We need a creativity revolution: four ideas to stir it up.
How do you transform a nation into the most creative place on earth? Or for that matter how do you transform a region, city or town? In short, how do you unlock a creativity revolution?
As any reader of this blog site over the last week will have realised, the idea of unleashing creativity is becoming central to the RSA’s sense of its own mission, so this question is close to our heart right now. Given how important creativity is to our personal, social and economic well-being (see my last post), it should, I think, be close to everyone’s heart.
So here are my suggestions for the elements of a creativity revolution. This emerging world view for the RSA is still very much in the developmental stage, so please feel free to suggest other elements or dispute the ones I’ve chosen.
1. Start a million mission movement
As I’ve written elsewhere something fascinating is happening amongst the so-called millennial generation. Increasing numbers are seeing entrepreneurialism as a viable and attractive career route.
But this is not enterprise as presented on programmes like The Apprentice; it is driven by mission rather than money. These young entrepreneurs are excited by the idea of using their own unique skills and vision to be an agent of change. And I reckon there are few better definitions of creativity than that.
This zeitgeist needs to spread more generally to the whole population. Could we jointly create, for example, a ‘million mission movement’ where people are encouraged and supported to shape their lives around a specific mission designed to create a better life for themselves and a better world for others? A movement not in pursuit of a single ideological or campaign goal like most previous social movements but one which seeks to unleash a million plus visions for how to do things better.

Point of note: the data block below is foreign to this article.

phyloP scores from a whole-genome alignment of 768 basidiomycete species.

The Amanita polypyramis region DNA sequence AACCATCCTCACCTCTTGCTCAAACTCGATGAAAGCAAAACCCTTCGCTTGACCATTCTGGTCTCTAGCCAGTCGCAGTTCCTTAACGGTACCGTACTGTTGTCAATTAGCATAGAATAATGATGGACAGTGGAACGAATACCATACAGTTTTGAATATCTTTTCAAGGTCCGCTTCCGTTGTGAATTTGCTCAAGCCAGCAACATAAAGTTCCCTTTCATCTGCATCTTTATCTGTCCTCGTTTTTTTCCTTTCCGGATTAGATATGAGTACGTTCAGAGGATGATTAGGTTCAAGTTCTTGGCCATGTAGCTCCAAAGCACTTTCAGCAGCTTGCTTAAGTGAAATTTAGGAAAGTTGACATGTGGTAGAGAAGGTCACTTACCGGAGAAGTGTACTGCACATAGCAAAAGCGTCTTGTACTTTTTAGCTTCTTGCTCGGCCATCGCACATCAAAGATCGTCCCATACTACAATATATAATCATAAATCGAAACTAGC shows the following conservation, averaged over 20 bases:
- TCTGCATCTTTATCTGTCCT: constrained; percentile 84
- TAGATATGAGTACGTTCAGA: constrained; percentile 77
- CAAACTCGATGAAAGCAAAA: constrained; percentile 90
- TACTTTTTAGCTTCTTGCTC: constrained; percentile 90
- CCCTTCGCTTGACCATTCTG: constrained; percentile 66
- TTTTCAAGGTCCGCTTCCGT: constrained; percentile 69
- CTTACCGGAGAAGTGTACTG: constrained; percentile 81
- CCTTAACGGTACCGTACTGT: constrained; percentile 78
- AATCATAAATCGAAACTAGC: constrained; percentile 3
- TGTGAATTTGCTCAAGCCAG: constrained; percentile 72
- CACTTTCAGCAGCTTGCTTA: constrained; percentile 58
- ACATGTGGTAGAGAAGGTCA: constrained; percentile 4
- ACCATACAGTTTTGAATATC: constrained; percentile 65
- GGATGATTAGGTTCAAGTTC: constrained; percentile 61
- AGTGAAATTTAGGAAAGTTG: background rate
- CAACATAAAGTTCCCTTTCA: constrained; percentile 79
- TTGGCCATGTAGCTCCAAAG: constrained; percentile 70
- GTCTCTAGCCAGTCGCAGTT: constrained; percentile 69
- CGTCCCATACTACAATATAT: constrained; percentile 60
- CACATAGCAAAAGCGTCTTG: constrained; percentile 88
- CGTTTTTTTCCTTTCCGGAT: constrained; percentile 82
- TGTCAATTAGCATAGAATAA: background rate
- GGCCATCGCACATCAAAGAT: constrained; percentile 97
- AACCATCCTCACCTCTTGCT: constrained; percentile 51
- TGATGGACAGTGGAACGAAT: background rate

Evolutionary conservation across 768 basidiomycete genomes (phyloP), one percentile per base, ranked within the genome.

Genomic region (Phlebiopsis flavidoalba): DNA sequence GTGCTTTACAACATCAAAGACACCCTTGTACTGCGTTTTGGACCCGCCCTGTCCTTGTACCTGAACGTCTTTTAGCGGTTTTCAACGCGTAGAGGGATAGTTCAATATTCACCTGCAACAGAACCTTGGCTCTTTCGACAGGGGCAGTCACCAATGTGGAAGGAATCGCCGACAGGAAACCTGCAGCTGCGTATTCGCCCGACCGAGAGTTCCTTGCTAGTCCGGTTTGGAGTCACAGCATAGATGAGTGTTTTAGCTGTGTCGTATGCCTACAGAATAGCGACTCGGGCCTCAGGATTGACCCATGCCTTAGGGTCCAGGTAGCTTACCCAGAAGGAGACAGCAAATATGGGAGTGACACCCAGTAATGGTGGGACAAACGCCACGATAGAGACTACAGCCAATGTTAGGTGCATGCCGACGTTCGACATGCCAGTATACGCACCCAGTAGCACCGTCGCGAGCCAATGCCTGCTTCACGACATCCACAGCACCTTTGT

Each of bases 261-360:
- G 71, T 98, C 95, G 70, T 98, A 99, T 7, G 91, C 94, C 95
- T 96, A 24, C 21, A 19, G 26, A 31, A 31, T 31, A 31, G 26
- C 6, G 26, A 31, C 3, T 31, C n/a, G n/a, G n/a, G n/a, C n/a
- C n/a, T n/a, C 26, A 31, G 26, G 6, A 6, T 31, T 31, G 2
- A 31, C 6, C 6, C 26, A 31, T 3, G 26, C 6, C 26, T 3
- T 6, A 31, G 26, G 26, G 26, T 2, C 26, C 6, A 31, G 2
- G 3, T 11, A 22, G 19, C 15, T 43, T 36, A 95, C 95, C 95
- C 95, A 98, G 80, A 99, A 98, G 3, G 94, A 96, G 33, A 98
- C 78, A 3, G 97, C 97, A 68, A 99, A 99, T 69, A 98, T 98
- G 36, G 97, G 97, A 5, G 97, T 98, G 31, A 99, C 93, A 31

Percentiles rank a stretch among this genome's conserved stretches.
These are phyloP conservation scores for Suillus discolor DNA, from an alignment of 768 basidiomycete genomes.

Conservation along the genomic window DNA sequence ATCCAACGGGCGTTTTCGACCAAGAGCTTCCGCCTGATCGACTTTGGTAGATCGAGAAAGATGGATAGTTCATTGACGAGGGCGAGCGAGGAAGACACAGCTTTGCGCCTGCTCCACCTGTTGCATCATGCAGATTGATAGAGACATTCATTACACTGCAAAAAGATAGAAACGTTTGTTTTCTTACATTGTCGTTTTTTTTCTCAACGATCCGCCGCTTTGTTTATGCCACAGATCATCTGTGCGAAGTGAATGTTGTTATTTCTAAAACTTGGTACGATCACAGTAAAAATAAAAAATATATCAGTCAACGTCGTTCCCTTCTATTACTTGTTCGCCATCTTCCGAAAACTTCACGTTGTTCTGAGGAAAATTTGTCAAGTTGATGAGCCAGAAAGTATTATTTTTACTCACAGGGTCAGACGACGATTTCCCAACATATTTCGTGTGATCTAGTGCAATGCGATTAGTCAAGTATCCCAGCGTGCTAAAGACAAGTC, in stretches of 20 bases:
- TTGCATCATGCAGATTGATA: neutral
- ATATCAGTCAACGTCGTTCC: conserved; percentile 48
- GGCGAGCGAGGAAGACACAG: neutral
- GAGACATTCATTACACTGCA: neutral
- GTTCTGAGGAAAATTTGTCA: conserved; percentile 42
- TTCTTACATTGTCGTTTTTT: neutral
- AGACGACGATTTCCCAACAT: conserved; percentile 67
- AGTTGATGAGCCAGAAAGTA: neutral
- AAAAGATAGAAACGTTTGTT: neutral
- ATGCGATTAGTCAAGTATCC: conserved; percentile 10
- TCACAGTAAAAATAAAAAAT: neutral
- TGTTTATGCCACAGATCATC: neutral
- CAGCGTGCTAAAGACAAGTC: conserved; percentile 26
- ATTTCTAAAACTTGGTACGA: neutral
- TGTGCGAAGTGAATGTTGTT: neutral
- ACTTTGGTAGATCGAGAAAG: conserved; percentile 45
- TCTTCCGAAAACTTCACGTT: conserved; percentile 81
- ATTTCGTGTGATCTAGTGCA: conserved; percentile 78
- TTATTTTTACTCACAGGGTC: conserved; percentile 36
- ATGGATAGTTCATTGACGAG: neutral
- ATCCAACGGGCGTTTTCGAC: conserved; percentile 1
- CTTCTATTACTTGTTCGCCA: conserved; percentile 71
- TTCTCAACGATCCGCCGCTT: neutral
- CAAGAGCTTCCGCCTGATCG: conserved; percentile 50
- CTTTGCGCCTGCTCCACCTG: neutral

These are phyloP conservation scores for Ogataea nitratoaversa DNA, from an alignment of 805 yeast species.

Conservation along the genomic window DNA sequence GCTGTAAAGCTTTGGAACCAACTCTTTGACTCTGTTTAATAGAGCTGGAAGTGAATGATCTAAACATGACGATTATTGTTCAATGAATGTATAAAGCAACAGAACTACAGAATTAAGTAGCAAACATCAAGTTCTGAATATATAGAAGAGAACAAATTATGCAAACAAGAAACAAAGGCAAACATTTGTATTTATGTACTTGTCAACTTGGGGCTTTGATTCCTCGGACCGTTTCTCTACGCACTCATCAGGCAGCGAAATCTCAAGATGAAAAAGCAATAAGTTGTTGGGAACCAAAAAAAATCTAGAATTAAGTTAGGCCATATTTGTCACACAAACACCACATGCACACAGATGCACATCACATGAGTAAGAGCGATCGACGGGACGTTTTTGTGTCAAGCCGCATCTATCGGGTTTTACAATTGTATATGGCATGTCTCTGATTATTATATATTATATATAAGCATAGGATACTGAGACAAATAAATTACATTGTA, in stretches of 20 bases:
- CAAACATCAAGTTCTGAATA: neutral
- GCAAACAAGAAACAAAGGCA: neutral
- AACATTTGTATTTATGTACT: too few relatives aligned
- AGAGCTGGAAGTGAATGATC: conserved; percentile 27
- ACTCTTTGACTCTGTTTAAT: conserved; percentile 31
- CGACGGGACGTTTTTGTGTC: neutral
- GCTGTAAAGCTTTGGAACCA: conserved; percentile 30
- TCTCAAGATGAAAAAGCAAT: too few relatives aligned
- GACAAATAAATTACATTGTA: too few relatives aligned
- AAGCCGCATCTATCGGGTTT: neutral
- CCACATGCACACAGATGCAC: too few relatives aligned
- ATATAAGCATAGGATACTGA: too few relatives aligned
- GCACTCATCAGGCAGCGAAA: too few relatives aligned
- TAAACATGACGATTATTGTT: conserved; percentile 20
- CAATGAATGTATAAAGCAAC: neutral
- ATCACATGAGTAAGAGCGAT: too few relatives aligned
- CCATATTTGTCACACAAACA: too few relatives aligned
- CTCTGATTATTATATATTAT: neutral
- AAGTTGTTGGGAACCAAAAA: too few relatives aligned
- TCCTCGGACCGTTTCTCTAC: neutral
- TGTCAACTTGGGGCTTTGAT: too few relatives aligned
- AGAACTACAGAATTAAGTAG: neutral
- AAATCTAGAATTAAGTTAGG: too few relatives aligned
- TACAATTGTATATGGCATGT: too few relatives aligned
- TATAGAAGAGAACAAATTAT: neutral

The missions could be any number of things: everything from establishing the best cab company in North Manchester to sending the first human to Mars; from raising the happiest kids possible to creating the most innovative education system in Wales.
The point is that such a cultural movement would be the beginnings of that creativity revolution. Once you commit yourself to excel at a particular mission you are forced to think creatively because you have to do things better or differently from everyone else. Or, at the very least, you have to adapt the best way of doing something to your own unique circumstances and capacities.
A million mission movement would be enormously challenging to the sticky, anti-creative remnants of the culture that existed before 2008. Focusing your life on a creative mission undermines the idea that the purpose of being is to buy stuff. It challenges the notion that it is acceptable purely to generate income no matter whether you or your organisation are actually doing something of economic, consumer or social benefit.
2. Educate for creativity
Many of the creative young entrepreneurs I mentioned above and to which the RSA has spoken over the last couple of years are rarely flattering about their schooling. They either see it as having made little contribution to their career and life choices or, worse, as having positively hindered those choices.
This is hardly surprising. As Ken Robinson explains in the second most watched RSA Animate (11 million plus views!), education around the world is still trying to shape children to be fit for a post-war economy that divided the world into an elite of clever, creative leaders and a mass of dim drones able to do little more than produce and consume. As I mentioned in my last post and a longer pamphlet, the global economy is accelerating away from such a structure at speed: it is an economy in which success is driven by the creativity of all not of an elite.